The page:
It was my first time in the Big Apple.

I arrived late in Manhattan after a long drive across the country. My goal was not to explore the city – I wanted only an overnight visit with a friend, to get some sleep, and then head to Philadelphia to spend a few days with another friend before flying to Dallas for travel school.

It was a clear, bright morning in lower downtown. I left my friend’s apartment early and flagged a cab. Taxis are a dime a dozen in NYC; In case you’ve never visited, cabs are like marbles rolling around – they are everywhere, and it doesn’t matter which one you jump into.

Or, so I thought.

I hopped into a cab and sat in the front seat. I did that because I had all of my belongings with me in four suitcases. Although suitcases on wheels existed, I wasn’t aware of them. So, I carried suitcases with all of my clothes. I was in great shape at twenty-three, so I put two under my arms and carried the other two by their handles. If you had known me then, you’d think I was pretty strong, determined, and invincible. You’d think I could handle any man.  

Back in LA, I grew up afraid of some men, though. Some would make comments about certain body parts or my body in general as I walked just about anywhere. It didn’t matter if I was eleven, fifteen, or twenty. It happened, and it was intrusive and bothersome. I fucking hated it. Most of the time, I would ignore it and hope by paying it no mind, it would stop. I prayed the men would not follow me. I told myself they were only “being men,” because that is what my mother taught me: “Men will be men; just ignore it. Just smile.”

I never could just ignore it. The catcalls and attention from much older men made me feel afraid and like an object – something devoid of feelings, aspirations, or humanity, every time. I didn’t know if these men would come after me and try to hurt me. I sure didn’t expect or want the attention. No sane woman does.

In New York City, I hopped into that cab without a second thought. Because I had four suitcases, and since the car was small, I had to put my bags on the back seats. That left nowhere for me to sit but in the front seat, next to the driver.

(Don’t EVER sit in the front seat of a cab!)

The side door of a yellow taxi cab in New York City.
Photo by Adriana Calvo on Pexels 

I remember the man’s face. He had to be in his mid-forties, his face rough and worn, probably drove a cab every day in a city that yells noise 24/7. His life must have been difficult compared to mine. In my early twenties, I was headed to see a friend in Philly, then to trade school to change the trajectory of my life. I had left what was familiar in LA, traveled across the country – my first time exposed to open land and bright skies, farms, and cows for miles and miles. I had sold everything I owned to start over, except the clothes in my suitcases. Here I was, ready to take on the next chapter of my life. I was a city girl, after all. Everything would be okay.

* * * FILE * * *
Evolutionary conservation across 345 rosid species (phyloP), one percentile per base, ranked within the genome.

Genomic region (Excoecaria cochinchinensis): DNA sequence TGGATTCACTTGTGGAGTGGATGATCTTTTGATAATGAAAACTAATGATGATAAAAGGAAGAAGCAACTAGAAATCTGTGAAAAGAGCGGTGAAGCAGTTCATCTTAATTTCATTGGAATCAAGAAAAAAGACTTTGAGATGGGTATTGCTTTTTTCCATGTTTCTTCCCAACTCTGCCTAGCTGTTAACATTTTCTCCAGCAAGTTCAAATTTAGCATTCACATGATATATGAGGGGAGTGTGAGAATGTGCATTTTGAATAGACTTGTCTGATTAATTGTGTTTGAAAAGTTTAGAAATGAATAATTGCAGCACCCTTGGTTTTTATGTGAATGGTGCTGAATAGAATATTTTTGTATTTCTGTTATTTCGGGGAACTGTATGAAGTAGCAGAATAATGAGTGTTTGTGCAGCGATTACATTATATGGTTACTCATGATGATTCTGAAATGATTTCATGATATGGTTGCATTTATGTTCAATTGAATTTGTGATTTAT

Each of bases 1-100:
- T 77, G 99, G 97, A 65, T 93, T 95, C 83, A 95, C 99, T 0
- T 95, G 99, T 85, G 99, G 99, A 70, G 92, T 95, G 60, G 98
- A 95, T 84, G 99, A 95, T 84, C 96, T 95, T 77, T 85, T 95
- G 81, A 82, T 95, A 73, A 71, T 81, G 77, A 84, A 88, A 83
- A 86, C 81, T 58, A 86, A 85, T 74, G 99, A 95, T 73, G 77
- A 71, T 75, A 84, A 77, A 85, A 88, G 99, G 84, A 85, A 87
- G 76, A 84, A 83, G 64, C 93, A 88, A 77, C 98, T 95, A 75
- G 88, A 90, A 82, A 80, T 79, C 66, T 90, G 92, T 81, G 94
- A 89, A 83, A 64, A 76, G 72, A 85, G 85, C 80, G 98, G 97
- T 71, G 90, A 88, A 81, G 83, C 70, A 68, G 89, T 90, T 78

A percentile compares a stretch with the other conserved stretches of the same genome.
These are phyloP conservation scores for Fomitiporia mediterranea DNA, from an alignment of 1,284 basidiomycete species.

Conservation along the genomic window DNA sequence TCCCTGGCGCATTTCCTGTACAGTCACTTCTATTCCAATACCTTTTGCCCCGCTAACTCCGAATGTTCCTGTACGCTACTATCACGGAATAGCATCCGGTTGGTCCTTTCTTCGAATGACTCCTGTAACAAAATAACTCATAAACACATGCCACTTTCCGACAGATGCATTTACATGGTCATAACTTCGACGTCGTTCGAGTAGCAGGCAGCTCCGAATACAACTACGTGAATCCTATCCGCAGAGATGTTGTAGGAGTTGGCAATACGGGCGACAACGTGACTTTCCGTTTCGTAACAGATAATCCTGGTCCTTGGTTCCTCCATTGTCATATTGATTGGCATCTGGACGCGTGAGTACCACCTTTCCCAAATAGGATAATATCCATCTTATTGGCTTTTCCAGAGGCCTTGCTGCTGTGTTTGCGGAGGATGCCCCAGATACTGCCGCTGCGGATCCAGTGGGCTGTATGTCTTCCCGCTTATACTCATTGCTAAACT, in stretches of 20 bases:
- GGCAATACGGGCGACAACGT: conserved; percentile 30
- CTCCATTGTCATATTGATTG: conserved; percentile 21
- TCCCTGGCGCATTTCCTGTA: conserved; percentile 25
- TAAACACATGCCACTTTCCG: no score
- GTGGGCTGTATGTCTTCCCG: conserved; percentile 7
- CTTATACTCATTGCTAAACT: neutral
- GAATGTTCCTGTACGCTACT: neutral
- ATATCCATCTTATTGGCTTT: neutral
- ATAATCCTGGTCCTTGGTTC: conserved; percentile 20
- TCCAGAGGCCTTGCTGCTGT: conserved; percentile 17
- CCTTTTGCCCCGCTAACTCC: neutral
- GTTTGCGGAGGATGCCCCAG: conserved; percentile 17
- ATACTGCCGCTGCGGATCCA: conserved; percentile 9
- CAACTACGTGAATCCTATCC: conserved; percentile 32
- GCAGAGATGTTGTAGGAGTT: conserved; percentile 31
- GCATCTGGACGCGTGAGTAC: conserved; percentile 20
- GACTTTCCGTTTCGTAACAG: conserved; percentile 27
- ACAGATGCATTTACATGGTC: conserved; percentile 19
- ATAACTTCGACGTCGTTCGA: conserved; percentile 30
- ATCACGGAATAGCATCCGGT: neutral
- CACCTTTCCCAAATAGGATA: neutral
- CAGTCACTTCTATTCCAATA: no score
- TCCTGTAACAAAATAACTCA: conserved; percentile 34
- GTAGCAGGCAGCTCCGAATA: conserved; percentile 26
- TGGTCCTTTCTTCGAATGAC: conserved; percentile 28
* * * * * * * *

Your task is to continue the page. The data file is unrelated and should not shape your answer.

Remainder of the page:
As soon as I closed the cab door, he grabbed my leg. It was a warm August day in New York City, and I was wearing a mid-length skirt – not that THAT should matter. With one hand on the wheel and turning his head back and forth looking at me and the traffic, he grabbed my knee and told me, in a Korean accent, “You nice legs.” He knew the streets of the city like the back of his hand. It was obvious he had been doing this job for a long time. His hand left my knee and moved up towards my thigh, his head moving back and forth looking at me and the city traffic with his left arm on the steering wheel.  

Stunned, I pushed his hand away. He then grabbed my arm, still driving, and told me I had nice arms. Still driving with one hand on the steering wheel and one arm on me, he told me I had a nice body. He repeated, “Nice body…you nice body.”

I froze for a minute, or maybe it was longer – his hands on my legs, my thighs, now my hair, my arms. FUCK.

The freeze, flight, or fight reaction is real. Physiological psychologists have figured this out. When we perceive a threat, the hypothalamus in the brain stimulates the automatic nervous system consisting of the sympathetic nervous system and the parasympathetic nervous system. If the sympathetic system is ignited, we either fight or flee. If the parasympathetic system is triggered, we freeze. This is normal. This is where we remain still and ponder our next move. Some people remain in freeze mode for twenty or thirty minutes and they experience what feels like time slowing down. For whatever reason, I unfroze quickly.

Shaken, I pulled him away, and then my mind raced. I thought about jumping out of the cab – just opening the door and stumbling out and running like a bat out of hell. I then thought about my suitcases in the back. If I made a run for it, I would have to leave all of my clothes, and I didn’t have the money to buy new ones. I needed them for school.